This may seem random but it ties so stick with me for a moment. My mother-in-law loved reading, especially historical fiction, and we had a little thing where I’d always pick her up a few new novels for special occasions like her birthday, mother’s day, or Christmas. We did this for years and she always looked forward to opening the latest round of books. When I read From Sand and Ash by Amy Harmon a few years ago, I knew my MIL would love it and included a copy in her next round of books. What the Wind Knows and Where the Lost Wander were also included in future rounds. Amy Harmon became one of her favorite authors and I loved that we shared this love for her books. My mother-in-law passed away unexpectedly last November and it’s still a little hard to believe that I’ll never get to buy her another stack of books again. When I first saw this book was coming out, she was the first person I thought of. It would have been right up her alley, a fact my husband confirmed when he told me that she enjoyed the story of Eliot Ness and The Untouchables. It was bittersweet picking up this book now, my first Amy Harmon book since my MIL passed, but my memories of our little tradition and thinking how much she would have enjoyed this story were comforting to me – and for that I am grateful.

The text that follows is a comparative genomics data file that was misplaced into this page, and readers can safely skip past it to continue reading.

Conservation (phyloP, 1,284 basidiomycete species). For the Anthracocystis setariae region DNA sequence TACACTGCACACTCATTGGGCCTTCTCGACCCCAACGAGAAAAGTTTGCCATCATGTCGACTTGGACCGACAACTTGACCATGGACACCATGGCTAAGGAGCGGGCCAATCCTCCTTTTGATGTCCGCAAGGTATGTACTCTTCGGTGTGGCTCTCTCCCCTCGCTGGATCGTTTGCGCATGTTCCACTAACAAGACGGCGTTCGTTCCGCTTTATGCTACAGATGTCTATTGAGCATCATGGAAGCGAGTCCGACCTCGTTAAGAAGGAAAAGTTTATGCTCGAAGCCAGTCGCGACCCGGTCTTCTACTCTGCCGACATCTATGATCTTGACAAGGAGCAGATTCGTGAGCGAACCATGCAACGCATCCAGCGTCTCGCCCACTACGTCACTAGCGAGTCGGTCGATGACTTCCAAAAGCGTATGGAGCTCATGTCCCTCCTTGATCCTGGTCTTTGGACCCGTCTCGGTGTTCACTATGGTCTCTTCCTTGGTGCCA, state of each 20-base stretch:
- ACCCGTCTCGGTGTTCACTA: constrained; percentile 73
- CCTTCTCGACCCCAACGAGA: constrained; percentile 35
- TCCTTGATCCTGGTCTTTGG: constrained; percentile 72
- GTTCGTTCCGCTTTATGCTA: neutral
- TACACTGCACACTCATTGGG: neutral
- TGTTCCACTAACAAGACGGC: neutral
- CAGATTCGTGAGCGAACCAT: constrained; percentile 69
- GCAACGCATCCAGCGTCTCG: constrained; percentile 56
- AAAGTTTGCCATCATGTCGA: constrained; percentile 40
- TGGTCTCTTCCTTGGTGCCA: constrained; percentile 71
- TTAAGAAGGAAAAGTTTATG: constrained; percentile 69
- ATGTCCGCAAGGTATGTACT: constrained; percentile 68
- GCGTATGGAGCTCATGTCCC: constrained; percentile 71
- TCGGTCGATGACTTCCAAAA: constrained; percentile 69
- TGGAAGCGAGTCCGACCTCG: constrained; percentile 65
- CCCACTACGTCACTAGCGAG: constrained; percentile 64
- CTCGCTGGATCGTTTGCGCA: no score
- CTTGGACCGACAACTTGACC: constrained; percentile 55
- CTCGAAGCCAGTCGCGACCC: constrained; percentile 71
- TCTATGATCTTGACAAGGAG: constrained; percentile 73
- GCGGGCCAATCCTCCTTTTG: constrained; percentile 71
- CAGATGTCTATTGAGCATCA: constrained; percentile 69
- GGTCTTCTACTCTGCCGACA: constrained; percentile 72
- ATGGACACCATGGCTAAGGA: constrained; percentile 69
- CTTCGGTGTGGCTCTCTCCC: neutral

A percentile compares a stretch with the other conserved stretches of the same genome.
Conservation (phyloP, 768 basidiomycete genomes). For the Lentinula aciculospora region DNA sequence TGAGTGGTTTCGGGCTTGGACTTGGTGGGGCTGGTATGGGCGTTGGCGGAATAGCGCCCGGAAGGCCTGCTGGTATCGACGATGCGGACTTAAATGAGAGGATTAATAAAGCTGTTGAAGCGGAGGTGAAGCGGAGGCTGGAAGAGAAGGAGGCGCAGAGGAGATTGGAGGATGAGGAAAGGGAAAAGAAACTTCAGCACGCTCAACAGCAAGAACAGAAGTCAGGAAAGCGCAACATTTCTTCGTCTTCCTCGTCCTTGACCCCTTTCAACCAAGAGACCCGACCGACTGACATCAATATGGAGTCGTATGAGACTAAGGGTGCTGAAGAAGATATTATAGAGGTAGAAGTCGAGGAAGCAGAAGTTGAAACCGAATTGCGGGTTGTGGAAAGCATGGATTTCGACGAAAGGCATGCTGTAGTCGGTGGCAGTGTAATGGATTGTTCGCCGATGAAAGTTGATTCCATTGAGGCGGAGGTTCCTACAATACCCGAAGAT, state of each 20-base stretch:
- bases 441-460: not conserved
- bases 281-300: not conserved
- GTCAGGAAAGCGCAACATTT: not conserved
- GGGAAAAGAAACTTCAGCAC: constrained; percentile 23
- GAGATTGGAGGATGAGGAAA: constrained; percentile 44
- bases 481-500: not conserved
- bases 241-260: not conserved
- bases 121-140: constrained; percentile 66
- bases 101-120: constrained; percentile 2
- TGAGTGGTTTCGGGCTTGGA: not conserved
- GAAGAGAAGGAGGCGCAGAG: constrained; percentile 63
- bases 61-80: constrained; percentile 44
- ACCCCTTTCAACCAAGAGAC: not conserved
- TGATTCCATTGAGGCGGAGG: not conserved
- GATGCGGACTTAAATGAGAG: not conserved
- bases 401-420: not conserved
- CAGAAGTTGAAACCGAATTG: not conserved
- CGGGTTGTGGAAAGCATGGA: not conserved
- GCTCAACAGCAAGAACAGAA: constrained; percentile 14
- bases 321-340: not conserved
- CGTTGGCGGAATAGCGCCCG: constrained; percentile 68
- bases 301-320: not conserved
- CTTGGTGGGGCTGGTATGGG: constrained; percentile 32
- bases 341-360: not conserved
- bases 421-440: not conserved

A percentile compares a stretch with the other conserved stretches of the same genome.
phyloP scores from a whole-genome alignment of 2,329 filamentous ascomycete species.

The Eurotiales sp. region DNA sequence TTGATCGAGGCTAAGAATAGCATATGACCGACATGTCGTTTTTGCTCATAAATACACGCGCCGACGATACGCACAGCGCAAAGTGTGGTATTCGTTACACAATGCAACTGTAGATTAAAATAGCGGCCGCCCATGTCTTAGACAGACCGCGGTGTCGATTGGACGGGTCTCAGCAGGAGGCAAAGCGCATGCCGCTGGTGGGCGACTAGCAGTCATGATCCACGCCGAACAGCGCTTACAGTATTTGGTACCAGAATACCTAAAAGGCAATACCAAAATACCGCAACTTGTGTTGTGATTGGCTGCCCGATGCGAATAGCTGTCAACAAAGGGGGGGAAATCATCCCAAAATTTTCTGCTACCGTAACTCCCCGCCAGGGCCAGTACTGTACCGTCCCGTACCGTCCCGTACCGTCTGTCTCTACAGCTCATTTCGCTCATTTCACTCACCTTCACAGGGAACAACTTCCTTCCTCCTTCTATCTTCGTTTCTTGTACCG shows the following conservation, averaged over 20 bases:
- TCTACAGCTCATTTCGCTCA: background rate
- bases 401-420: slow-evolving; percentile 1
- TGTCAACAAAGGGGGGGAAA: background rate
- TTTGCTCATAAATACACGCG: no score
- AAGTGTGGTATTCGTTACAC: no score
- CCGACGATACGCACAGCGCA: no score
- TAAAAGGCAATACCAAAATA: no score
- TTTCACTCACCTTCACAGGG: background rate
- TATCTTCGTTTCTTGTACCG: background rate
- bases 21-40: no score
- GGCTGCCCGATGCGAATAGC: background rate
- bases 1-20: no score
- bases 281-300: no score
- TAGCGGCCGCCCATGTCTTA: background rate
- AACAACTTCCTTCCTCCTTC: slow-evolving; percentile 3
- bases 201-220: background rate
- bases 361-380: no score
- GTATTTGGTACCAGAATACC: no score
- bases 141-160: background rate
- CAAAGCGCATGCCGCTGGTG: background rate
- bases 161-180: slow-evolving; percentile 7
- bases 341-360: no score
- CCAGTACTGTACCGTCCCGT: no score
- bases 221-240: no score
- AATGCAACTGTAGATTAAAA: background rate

I am also grateful for Amy Harmon – her storytelling is a gift. I loved how she was able to weave real people and events into a fictional story, staying true to the history while still giving us a highly satisfying resolution that these characters didn’t exactly get in real life. I think most people have heard of Eliot Ness and his involvement with taking down Al Capone, I personally didn’t know about his time in Cleveland and I had also never heard of Michael Malone. I was tickled when I discovered he was, in fact, a real person and the basis for the character in this book. I thought it was so cool of Amy Harmon, through this book, to craft the ending she thought the real Michael Malone deserved. For all he’d sacrificed over the years in the name of his work, it made my heart happy to think of him finally finding his own happiness. Even if that wasn’t the case for the real Michael Malone, it was still comforting.
Dani Flanagan wasn’t based on an actual person but I loved her character all the same. Her innocence and goodness were the perfect balance for Michael’s hard edges and jaded nature. I loved how their connection formed from their very first meeting when she was just a child. When Michael is sent to Cleveland to assist Eliot with tracking down the “Torso Murderer” he’s unexpectedly reunited with Dani, and she’s all grown up now and may be the only person who can help him crack the case. Dani was such a special character, her compassion and her mission to give names to the unknowns were admirable. I can see why Michael was so drawn to her. I loved the mystery and the true-crime aspects of this story, watching Dani and Michael work together to track down this heinous killer. But at the same time, there was a breathtaking romance unfolding between Dani and Michael, and it was woven in so seamlessly to the overall story. I loved every minute of it and would love it if we got to see Dani and Michael working together to solve even more mysteries in the future!